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Using PHP Session Control To Implement User Authentication

A common method for determining user authentication is to use sessions and cookies via PHP Programming. It is straight forward to implement, easy to secure, and fun! Authentication can be used for many purposes in your PHP Programs, from membership login to Online data repository access. Whatever your purpose, PHP Programmers can use authentication to discern between valid web site access and access that should be denied.

First, let’s review some common uses for authentication. In almost every PHP situation, you’ll be authenticating a valid login. This may take place at the actual point of login, and/or for every page load until logout. Since initial web login means the user has not been to the site, or it’s been so long since their last visit that their last session died, we’re not actually checking session-based authentication. A minor point, but to be clear, session-based authentication occurs after initial login, once a session has been established. We’ll move on with the allowance that authentication wil be session-based.

Shopping carts are a hot spot for authentication, since you may want the shopping cart to accrue products between pages. Authentication is required to know which eCommerce customer is associated with which shopping cart. Authentication is used to determine the session ID match to the user’s connection to the server. Although people usually associate “authentication” with a password, it may be as simple as checking which shopping cart the user should be using.

Data repositories like photo clubs, music download sites, and other information archives require user authentication. Any web site that needs to limit interactivity and access, or wants to track individuals for analysis, will require user authentication. The specifics of how authentication is achieved and whether additional user and behavioral data is tracked depends on the site, the PHP Programmer and the purposes rquired to increase overall cash flow.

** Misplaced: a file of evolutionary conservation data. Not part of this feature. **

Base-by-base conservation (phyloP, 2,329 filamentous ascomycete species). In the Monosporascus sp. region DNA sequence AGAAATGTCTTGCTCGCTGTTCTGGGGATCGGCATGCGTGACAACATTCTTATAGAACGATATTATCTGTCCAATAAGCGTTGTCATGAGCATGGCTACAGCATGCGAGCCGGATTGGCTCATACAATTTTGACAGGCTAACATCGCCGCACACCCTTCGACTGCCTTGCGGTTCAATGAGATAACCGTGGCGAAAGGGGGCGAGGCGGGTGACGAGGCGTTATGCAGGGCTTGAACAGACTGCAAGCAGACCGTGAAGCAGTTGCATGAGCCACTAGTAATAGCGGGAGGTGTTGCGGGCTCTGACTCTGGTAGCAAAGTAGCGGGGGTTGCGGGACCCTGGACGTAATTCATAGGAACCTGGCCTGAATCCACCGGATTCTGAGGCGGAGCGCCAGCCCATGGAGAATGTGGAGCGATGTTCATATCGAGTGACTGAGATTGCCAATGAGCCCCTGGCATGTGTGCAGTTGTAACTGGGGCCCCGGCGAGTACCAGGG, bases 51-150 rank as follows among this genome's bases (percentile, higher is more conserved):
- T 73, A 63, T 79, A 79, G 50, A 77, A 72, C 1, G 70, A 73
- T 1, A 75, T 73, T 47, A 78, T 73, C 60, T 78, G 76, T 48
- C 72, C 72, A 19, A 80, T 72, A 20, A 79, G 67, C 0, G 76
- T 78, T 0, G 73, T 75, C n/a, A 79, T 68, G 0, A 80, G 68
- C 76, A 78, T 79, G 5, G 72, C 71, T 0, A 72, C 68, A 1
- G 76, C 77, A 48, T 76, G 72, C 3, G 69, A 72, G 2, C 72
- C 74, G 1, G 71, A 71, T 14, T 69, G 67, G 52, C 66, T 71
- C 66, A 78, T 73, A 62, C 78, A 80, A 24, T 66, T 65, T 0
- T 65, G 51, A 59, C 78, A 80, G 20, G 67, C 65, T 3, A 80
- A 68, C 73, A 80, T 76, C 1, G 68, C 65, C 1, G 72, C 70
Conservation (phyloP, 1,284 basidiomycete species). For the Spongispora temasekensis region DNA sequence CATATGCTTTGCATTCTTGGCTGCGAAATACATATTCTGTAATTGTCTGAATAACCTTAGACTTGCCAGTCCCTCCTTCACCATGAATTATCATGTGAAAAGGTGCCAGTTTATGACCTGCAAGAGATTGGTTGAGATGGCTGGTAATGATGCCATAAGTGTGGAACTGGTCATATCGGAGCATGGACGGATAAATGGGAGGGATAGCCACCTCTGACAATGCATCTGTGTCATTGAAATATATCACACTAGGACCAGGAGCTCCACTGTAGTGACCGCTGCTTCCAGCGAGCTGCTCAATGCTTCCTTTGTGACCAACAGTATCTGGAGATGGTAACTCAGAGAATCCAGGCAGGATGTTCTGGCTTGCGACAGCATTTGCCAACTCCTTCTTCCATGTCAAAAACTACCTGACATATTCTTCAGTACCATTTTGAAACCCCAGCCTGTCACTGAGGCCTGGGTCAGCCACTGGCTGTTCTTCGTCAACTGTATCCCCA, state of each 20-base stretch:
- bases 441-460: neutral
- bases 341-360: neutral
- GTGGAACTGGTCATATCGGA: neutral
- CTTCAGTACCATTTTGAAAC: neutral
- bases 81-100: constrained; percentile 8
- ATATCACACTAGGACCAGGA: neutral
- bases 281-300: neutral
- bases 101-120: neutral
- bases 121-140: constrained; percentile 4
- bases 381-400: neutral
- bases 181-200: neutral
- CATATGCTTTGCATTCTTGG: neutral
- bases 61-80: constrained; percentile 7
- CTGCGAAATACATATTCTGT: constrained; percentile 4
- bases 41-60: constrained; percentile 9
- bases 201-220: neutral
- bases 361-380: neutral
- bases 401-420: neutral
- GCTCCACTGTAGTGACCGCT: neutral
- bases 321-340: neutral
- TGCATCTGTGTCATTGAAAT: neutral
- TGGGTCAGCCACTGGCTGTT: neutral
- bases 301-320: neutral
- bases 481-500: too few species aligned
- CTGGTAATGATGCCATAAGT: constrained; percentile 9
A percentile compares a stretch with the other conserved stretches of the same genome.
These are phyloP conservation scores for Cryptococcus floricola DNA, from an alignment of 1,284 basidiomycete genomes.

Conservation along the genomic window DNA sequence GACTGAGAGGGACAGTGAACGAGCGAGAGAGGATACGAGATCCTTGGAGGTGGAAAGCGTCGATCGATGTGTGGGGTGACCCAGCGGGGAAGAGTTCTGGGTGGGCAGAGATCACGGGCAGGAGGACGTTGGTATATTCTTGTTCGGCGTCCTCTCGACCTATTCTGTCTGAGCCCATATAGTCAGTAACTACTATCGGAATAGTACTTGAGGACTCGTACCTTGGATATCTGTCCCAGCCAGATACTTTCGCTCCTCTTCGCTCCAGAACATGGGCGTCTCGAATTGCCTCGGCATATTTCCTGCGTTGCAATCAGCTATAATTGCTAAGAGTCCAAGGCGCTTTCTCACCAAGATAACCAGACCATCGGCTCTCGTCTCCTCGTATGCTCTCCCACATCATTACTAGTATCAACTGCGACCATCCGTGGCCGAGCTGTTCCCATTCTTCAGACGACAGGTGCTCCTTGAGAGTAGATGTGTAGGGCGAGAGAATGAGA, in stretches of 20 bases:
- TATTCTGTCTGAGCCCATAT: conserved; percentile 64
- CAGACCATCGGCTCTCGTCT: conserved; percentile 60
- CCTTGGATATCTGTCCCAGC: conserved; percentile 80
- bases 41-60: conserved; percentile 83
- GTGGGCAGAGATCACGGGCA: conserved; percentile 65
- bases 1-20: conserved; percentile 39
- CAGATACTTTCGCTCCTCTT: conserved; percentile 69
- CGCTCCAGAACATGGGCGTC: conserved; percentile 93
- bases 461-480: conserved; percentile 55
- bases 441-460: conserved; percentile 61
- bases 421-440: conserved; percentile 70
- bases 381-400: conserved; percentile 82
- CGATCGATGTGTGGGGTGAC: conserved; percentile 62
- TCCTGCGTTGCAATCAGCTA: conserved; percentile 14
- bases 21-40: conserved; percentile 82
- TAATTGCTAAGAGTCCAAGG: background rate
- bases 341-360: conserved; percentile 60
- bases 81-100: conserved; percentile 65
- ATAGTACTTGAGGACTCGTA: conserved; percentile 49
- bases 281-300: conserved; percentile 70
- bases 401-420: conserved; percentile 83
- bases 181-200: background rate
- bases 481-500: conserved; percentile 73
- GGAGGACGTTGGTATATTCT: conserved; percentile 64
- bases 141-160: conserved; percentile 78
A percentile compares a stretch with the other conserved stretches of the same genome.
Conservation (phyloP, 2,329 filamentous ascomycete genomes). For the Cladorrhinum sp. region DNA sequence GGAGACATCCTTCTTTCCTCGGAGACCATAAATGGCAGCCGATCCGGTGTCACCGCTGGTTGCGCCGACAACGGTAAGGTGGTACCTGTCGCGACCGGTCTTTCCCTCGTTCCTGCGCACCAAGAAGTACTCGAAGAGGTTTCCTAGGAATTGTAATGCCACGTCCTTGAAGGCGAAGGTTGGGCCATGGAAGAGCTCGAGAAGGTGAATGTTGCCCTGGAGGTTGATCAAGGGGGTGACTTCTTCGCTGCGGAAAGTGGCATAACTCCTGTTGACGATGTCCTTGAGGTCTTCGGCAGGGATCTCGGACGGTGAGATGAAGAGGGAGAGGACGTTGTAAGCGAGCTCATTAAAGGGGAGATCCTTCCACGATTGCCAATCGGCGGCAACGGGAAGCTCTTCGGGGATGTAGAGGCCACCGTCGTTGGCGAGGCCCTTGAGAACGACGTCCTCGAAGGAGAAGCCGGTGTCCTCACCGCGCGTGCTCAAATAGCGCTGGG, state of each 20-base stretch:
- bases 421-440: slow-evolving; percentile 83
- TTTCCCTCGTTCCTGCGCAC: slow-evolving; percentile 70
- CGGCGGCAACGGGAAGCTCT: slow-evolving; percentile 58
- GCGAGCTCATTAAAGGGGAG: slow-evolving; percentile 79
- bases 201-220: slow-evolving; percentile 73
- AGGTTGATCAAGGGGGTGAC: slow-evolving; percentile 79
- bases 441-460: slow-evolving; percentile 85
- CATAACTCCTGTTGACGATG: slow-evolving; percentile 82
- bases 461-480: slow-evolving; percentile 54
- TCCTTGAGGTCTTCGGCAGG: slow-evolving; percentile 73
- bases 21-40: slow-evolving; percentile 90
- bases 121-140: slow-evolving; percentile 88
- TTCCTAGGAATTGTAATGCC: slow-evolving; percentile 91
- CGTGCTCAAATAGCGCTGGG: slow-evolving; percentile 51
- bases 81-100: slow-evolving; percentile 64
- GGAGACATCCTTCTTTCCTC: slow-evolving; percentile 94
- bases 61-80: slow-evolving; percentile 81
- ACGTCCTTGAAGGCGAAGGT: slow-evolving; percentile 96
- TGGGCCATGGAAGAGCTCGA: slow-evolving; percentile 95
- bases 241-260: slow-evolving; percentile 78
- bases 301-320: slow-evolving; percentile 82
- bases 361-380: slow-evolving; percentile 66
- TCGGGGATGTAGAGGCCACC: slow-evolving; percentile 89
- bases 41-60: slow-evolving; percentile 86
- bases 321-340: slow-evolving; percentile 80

Whatever the case, user authentication boils down to a few simple basics. You need to track enough persistent data between page loads to identify a user and associate that user with stored information about their profile. The user profile may be nothing more than an ID, but can be as complex as a complete profile, all their shopping cart data and everything they have done with your site to date. Obviously, tracking significant amounts of information presents a potential bandwidth and load time issue. This is where simple cookies are differentiated from cookie-session systems…

When a site utilizes only Cookies, alll data is stored in the cookie. Since the cookie is apiece of data stored on the user’s computer via their browser, it puts more information into the hands of the user, which presents a security issue. When the amount of data grows large, it affects bandwidth, and likely load time, making pages seem sluggish. There are plenty of reasons to avoid storing all your data in the user’s cookie, but the decision is up to the PHP Programmer and the project requirements, which may override standard procedures.

Sessions are employed to minimize the amount of data transferred between client-side browsers and server-side parsers. The user’s browser cookie stores only the Session ID, which is an identifier string. It’s like the Session Name so it can be found and associated with the user’s connection. The Session is all of the stored data from the user’s experience, but it is stored on the web server, not the user’s browser on the client-side. Not only is bandwidth minimized, but server-side storage can increase security greatly. This does not mean your session data repository is safe!

Sessions can be broken by hackers if the session IDs are predictable, in an insecure directory, and if the user’s cookie can easily be stolen and transported to the hacker’s computer. Security is another issue, but a significant one despite the concept of “authentication” in this article.